One day in Bangkok
This article is an itinerary.
Note the Grand Palace, Bangkok's most popular attraction, is purposely not include in this itinerary. As the Palace is located right next to Wat Pho, you can visit it instead or even try to squeeze in both if you wish, but the Palace grounds are so huge that it's probably best to visit on a separate day.
This itinerary will take you through the older districts of Rattanakosin, catching glimpses of both everyday Bangkok and some of its most famous attractions. The total cost per person will be approximately 100 baht, excluding Skytrain rides, food or drinks.
Start out early if you can, because temple-tramping during the heat of day is draining and there won't be much air-conditioning along the way. There are also surprisingly few (good) places to eat along the way, so pack in a good breakfast before you go.
Get in and out
This itinerary is structured around the Skytrain, so as long as you can figure out how to get from your hotel to the nearest Skytrain station and back, the rest will be easy.
There are two parts to this itinerary: a morning of canal cruises and tramping through temples, and two choices for an evening of entertainment, fine food and drinks.
The starting point of the morning's itinerary will be Ratchathewi station (N1), on the Skytrain Sukhumvit line and thus easily reached from pretty much anywhere in the city center.
- Take Exit 1 and head a few hundred meters south (after walking down the stairs, turn 180 degrees and walk down the street) and over the bridge across the Saen Saep canal. To your right, you will see a small, rickety pier.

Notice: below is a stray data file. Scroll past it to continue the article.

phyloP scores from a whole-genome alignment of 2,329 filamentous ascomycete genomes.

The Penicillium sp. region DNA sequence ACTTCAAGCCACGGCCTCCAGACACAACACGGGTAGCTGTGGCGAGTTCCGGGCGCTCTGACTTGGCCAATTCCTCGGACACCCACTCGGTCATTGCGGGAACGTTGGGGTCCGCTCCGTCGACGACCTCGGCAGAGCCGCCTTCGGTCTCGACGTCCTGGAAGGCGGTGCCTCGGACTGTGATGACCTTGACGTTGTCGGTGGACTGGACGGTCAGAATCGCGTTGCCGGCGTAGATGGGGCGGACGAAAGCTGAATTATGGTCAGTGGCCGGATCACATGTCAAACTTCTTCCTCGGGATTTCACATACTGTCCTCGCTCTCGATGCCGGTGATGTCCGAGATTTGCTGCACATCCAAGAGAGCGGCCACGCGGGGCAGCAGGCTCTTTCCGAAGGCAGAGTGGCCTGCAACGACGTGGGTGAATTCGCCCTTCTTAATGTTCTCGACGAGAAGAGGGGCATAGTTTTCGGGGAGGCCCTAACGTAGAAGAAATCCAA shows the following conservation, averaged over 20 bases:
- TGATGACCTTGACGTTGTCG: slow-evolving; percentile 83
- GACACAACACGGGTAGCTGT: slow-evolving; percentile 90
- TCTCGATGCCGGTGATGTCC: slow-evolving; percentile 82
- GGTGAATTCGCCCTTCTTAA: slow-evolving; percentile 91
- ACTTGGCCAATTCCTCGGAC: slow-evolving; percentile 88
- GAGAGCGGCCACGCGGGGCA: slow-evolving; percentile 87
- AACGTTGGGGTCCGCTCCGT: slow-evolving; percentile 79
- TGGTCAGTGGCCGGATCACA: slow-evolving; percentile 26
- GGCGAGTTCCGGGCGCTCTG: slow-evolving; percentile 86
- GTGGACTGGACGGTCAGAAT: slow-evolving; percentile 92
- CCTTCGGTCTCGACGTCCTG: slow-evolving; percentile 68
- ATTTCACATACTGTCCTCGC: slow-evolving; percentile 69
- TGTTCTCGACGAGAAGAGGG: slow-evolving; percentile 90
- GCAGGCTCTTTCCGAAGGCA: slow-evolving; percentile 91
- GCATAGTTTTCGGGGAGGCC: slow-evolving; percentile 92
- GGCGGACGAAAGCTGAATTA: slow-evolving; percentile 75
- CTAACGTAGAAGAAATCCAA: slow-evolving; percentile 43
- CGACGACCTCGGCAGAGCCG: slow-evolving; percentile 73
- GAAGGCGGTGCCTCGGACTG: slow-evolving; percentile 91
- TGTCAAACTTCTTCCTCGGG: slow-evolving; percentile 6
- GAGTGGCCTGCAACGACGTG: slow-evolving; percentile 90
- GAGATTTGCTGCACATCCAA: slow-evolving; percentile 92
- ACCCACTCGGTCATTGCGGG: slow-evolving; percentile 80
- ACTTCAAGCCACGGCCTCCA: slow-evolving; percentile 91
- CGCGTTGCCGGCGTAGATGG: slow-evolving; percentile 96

- Board the next canal boat that comes barreling down towards the west (make sure the boat is heading left as you stand on the pier, from under the bridge) — but move quickly, because these boats don't wait for lingerers! Pay your fare (10 baht Jun 2008) and enjoy a view into the backyards of Bangkok. Some point of minor interest that you will pass along the way include:
- Jim Thompson House, an attraction in itself and worth a visit if you have spare energy after the tour
- Bo-Be Market, one of Bangkok's largest and cheapest clothing markets (not many tourists around here!)
- Disembark at the terminus near the Golden Mount. To your left, you'll see a small bridge with oncoming traffic, and a large bridge with multi-lane traffic. Cross the large bridge, pass the white Mahakan Fort and cross the street for Wat Rajanadda, one of Bangkok's unappreciated temples. Entry is free, just take your shoes off and climb into the tower for a bird's-eye view of Rattanakosin. (Just ignore people who try to stop you entering saying it is closed, or that they are praying.)
- Once finished, head back to the main street and hail a taxi (not tuk-tuk) for a quick trip to Wat Pho; if you insist on the meter, this won't cost you more than 50 baht.
- Entry into Wat Pho will set you back all of 50 baht. The world's largest Reclining Buddha is in the perennially busy building to your right as you enter. For good luck, you can do as the Thais do and buy a bag of 25-satang coins to plink, plink, plink into the pots behind the Buddha. Explore the rest of the large complex, and if you feel like taking a break, pop into the famous massage school towards the back of the temple grounds. (Building 17 on the maps scattered around the temple)
- Exit through the west gates (behind the Reclining Buddha) and look for signs pointing towards the pier of Tha Tien, which you will find half-hidden past a market alley full of stalls selling dried squid and such.
- You will see the white spires of Wat Arun (the Temple of Dawn) across the Chao Phraya River. Hop aboard the angular little ferry and pay 3 baht (each way) for the trip. Entry to Wat Arun is free, although quite frankly, it looks better from a distance. You will be charged if you want to climb up. Note how the decorations of the spires are in fact all made from millions of bits of smashed white porcelain painted with patterns!